As a young, queer, person living in San Francisco, I feel very strongly that affordably in this city is vital to the creativity and well being of the LGBT community of San Francisco. As a white person living in the Mission, I have to think and act critically in regards to the complicated role I play in the gentrification of this neighborhood and the larger schemes of displacement within this city. I love my queer life and love living in this city. I get to witness the ways of living and congregating, making new families, new cultures, and envisioning new worlds that are possible living in a city with so many other brilliant and creative queer people. While I would like to lend my support and compassion to the people who lost the right to marry this week, I also question the logic that tells me that my only struggle as an LGBT person centers around my right to marry, rather than my ability to live and create in many other ways within a city I love. Affordable housing is central to the vitality of the LGBT community in San Francisco, to all communities, and while I sign petitions to support marriage as a right, I would like to see LGBT Californians take a serious look at the fact that housing, healthcare, and freedom from incarceration are also civil and human rights.

I would like to see LGBT Californians talk not only about their right to receive their partners’ health benefits but about universal healthcare. I would like to hear us talk not just about how many LGBT people’s partners cannot receive citizenship rights because of a lack of marriage rights, but connect this to struggles for immigrant rights in this state. I would like to hear LGBT people not only talk about how their families are discriminated against, but think about how many families in California are living in alternative family structures because of the mass incarceration of parents with children.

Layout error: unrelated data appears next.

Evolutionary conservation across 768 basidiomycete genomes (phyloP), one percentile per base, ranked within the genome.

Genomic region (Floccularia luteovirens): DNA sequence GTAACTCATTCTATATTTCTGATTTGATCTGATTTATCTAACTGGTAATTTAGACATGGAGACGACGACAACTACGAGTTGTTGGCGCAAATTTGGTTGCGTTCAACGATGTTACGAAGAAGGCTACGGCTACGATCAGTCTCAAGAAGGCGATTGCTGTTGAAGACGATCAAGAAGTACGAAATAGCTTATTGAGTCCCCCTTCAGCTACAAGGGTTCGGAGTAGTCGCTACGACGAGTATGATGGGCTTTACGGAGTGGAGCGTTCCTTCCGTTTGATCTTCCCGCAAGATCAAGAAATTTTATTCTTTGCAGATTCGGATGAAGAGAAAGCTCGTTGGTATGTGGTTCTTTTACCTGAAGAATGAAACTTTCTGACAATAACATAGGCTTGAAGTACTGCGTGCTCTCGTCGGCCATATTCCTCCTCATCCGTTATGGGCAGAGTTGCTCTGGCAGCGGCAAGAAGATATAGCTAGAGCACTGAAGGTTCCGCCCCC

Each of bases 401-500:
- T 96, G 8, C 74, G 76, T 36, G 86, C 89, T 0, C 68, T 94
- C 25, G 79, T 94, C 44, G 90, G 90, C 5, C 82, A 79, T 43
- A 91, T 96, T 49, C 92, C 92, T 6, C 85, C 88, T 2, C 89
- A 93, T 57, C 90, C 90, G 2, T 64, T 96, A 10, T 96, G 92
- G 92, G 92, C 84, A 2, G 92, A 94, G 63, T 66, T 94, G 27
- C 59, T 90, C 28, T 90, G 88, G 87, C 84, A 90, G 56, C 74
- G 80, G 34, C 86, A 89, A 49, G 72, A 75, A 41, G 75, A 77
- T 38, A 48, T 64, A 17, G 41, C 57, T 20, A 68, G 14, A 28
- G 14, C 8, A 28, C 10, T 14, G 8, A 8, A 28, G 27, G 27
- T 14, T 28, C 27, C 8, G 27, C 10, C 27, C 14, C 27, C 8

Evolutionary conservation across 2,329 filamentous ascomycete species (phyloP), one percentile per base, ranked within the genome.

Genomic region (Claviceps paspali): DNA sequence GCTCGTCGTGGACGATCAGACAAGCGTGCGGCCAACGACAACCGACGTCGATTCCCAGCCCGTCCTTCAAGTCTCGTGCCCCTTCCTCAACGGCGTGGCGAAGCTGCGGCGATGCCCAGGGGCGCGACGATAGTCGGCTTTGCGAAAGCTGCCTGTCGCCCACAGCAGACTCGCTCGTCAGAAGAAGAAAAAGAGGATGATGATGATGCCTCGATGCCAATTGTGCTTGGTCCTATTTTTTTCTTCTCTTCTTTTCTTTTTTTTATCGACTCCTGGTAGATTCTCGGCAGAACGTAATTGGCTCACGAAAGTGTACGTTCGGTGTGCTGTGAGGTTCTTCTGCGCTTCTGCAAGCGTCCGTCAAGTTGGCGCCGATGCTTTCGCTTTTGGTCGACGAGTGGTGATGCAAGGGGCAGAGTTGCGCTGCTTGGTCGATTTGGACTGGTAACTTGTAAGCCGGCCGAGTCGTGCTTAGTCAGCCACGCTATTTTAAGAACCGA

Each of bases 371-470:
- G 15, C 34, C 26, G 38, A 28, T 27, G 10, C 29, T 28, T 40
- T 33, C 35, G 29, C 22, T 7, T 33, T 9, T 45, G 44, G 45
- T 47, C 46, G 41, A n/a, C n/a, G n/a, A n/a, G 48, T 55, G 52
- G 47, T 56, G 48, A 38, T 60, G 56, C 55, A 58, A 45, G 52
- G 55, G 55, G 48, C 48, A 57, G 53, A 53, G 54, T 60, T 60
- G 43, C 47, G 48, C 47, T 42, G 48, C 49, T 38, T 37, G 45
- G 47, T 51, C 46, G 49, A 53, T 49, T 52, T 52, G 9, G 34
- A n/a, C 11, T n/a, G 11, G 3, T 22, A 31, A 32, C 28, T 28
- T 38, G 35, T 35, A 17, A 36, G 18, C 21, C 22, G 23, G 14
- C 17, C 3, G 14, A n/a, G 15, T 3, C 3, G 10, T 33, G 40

The passing of Proposition 8 is a sad day and indicative of the work that lies ahead, however, as we heal from these blows, I would like to challenge us to consider how our struggles are bound up with struggles for racial and economic justice, and how our fight for civil rights, and the health of our communities could be strengthened by taking these connections more seriously. Above all, I would like to challenge us to resist racist media schemes that, during our moment of need and a moment of possibility, are attempting to pit LGBT people and supporters against communities of color in California.

I apologize for the hasty construction of this, but time is of the essence. I welcome your thoughts.

In struggle,

Adele Carpenter

Rewind my selekta:

[W]hile the media casts blame on communities of color for the failure of civil rights for LGBT people, it is imperative that we struggle against the logic that tells us that struggles for LGBT civil rights and racial justice are separate, and that we examine our strategies for advancing LGBT civil rights and gay marriage and, in particular, look at places where LGBT communities have failed to align our struggles for civil rights with ongoing struggles for racial justice.

This.  Less hateful, divisive rhetoric, more reflection, reorientation and preparation for the next stage of the struggle, plz.

sign the petition to repeal Proposition 8!

Recommend this post at Progressive Bloggers

‘No’ on Prop 8 — and ‘No’ on Race-Baiting UPDATE: TAKE ACTION!

by matttbastard

I would like to sign on to the following statement from Truth Wins Out: